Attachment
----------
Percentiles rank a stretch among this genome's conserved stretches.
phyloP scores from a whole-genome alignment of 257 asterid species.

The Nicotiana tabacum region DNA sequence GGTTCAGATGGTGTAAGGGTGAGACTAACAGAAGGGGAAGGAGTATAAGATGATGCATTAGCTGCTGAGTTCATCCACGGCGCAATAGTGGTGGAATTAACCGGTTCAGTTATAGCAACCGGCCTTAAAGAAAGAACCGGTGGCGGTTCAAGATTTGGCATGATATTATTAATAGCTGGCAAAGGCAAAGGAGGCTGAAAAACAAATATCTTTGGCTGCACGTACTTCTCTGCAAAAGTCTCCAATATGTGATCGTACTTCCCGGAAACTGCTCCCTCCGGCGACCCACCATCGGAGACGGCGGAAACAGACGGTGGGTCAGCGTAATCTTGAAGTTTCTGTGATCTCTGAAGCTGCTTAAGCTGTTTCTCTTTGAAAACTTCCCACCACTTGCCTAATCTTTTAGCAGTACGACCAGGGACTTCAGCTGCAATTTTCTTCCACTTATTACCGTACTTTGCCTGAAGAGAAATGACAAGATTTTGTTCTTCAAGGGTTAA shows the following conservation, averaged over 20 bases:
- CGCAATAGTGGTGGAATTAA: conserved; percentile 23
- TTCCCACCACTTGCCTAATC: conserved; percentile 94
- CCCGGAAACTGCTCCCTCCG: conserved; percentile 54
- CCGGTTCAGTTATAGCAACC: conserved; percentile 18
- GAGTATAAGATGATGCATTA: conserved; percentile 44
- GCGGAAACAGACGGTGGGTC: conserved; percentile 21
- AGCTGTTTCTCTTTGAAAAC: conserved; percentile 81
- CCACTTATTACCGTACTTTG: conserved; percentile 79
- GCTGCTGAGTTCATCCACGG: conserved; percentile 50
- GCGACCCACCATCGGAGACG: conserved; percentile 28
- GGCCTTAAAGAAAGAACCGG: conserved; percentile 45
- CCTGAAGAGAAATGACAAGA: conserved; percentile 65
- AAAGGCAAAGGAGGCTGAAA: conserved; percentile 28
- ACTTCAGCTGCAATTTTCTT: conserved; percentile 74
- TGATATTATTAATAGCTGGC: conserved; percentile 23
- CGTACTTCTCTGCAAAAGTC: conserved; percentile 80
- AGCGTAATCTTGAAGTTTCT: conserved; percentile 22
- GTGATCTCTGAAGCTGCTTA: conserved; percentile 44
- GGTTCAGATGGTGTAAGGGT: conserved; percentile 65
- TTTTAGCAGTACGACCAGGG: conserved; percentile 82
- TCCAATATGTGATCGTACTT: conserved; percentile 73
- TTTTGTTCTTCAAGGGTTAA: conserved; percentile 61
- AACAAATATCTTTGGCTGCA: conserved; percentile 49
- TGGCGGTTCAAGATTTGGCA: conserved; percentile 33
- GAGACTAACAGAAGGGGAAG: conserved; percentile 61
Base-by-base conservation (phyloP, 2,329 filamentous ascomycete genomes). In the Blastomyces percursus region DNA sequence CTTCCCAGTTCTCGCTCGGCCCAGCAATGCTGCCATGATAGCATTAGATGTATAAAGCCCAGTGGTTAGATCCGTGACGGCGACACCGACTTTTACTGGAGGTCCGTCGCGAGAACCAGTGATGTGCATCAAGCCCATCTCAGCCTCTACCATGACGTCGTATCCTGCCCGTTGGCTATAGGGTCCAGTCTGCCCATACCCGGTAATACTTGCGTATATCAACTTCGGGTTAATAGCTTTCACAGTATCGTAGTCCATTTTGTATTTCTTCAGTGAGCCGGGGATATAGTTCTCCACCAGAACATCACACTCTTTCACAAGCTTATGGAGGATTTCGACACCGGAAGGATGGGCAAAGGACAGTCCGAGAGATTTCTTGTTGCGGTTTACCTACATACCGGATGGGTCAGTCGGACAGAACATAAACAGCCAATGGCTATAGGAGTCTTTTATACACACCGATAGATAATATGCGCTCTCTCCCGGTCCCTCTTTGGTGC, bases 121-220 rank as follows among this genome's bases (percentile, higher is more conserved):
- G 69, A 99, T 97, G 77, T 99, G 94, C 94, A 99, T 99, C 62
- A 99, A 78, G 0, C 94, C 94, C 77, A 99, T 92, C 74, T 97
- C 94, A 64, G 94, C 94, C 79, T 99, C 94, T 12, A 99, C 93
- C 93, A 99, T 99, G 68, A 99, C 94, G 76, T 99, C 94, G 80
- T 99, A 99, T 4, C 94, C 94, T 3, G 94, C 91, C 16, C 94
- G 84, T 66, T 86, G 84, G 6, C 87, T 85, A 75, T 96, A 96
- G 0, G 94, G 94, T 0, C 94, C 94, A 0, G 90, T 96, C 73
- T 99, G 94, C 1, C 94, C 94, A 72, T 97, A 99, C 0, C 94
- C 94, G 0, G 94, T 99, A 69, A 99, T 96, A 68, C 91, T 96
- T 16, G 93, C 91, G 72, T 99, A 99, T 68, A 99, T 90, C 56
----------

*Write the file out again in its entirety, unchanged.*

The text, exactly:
Percentiles rank a stretch among this genome's conserved stretches.
phyloP scores from a whole-genome alignment of 257 asterid species.

The Nicotiana tabacum region DNA sequence GGTTCAGATGGTGTAAGGGTGAGACTAACAGAAGGGGAAGGAGTATAAGATGATGCATTAGCTGCTGAGTTCATCCACGGCGCAATAGTGGTGGAATTAACCGGTTCAGTTATAGCAACCGGCCTTAAAGAAAGAACCGGTGGCGGTTCAAGATTTGGCATGATATTATTAATAGCTGGCAAAGGCAAAGGAGGCTGAAAAACAAATATCTTTGGCTGCACGTACTTCTCTGCAAAAGTCTCCAATATGTGATCGTACTTCCCGGAAACTGCTCCCTCCGGCGACCCACCATCGGAGACGGCGGAAACAGACGGTGGGTCAGCGTAATCTTGAAGTTTCTGTGATCTCTGAAGCTGCTTAAGCTGTTTCTCTTTGAAAACTTCCCACCACTTGCCTAATCTTTTAGCAGTACGACCAGGGACTTCAGCTGCAATTTTCTTCCACTTATTACCGTACTTTGCCTGAAGAGAAATGACAAGATTTTGTTCTTCAAGGGTTAA shows the following conservation, averaged over 20 bases:
- CGCAATAGTGGTGGAATTAA: conserved; percentile 23
- TTCCCACCACTTGCCTAATC: conserved; percentile 94
- CCCGGAAACTGCTCCCTCCG: conserved; percentile 54
- CCGGTTCAGTTATAGCAACC: conserved; percentile 18
- GAGTATAAGATGATGCATTA: conserved; percentile 44
- GCGGAAACAGACGGTGGGTC: conserved; percentile 21
- AGCTGTTTCTCTTTGAAAAC: conserved; percentile 81
- CCACTTATTACCGTACTTTG: conserved; percentile 79
- GCTGCTGAGTTCATCCACGG: conserved; percentile 50
- GCGACCCACCATCGGAGACG: conserved; percentile 28
- GGCCTTAAAGAAAGAACCGG: conserved; percentile 45
- CCTGAAGAGAAATGACAAGA: conserved; percentile 65
- AAAGGCAAAGGAGGCTGAAA: conserved; percentile 28
- ACTTCAGCTGCAATTTTCTT: conserved; percentile 74
- TGATATTATTAATAGCTGGC: conserved; percentile 23
- CGTACTTCTCTGCAAAAGTC: conserved; percentile 80
- AGCGTAATCTTGAAGTTTCT: conserved; percentile 22
- GTGATCTCTGAAGCTGCTTA: conserved; percentile 44
- GGTTCAGATGGTGTAAGGGT: conserved; percentile 65
- TTTTAGCAGTACGACCAGGG: conserved; percentile 82
- TCCAATATGTGATCGTACTT: conserved; percentile 73
- TTTTGTTCTTCAAGGGTTAA: conserved; percentile 61
- AACAAATATCTTTGGCTGCA: conserved; percentile 49
- TGGCGGTTCAAGATTTGGCA: conserved; percentile 33
- GAGACTAACAGAAGGGGAAG: conserved; percentile 61
Base-by-base conservation (phyloP, 2,329 filamentous ascomycete genomes). In the Blastomyces percursus region DNA sequence CTTCCCAGTTCTCGCTCGGCCCAGCAATGCTGCCATGATAGCATTAGATGTATAAAGCCCAGTGGTTAGATCCGTGACGGCGACACCGACTTTTACTGGAGGTCCGTCGCGAGAACCAGTGATGTGCATCAAGCCCATCTCAGCCTCTACCATGACGTCGTATCCTGCCCGTTGGCTATAGGGTCCAGTCTGCCCATACCCGGTAATACTTGCGTATATCAACTTCGGGTTAATAGCTTTCACAGTATCGTAGTCCATTTTGTATTTCTTCAGTGAGCCGGGGATATAGTTCTCCACCAGAACATCACACTCTTTCACAAGCTTATGGAGGATTTCGACACCGGAAGGATGGGCAAAGGACAGTCCGAGAGATTTCTTGTTGCGGTTTACCTACATACCGGATGGGTCAGTCGGACAGAACATAAACAGCCAATGGCTATAGGAGTCTTTTATACACACCGATAGATAATATGCGCTCTCTCCCGGTCCCTCTTTGGTGC, bases 121-220 rank as follows among this genome's bases (percentile, higher is more conserved):
- G 69, A 99, T 97, G 77, T 99, G 94, C 94, A 99, T 99, C 62
- A 99, A 78, G 0, C 94, C 94, C 77, A 99, T 92, C 74, T 97
- C 94, A 64, G 94, C 94, C 79, T 99, C 94, T 12, A 99, C 93
- C 93, A 99, T 99, G 68, A 99, C 94, G 76, T 99, C 94, G 80
- T 99, A 99, T 4, C 94, C 94, T 3, G 94, C 91, C 16, C 94
- G 84, T 66, T 86, G 84, G 6, C 87, T 85, A 75, T 96, A 96
- G 0, G 94, G 94, T 0, C 94, C 94, A 0, G 90, T 96, C 73
- T 99, G 94, C 1, C 94, C 94, A 72, T 97, A 99, C 0, C 94
- C 94, G 0, G 94, T 99, A 69, A 99, T 96, A 68, C 91, T 96
- T 16, G 93, C 91, G 72, T 99, A 99, T 68, A 99, T 90, C 56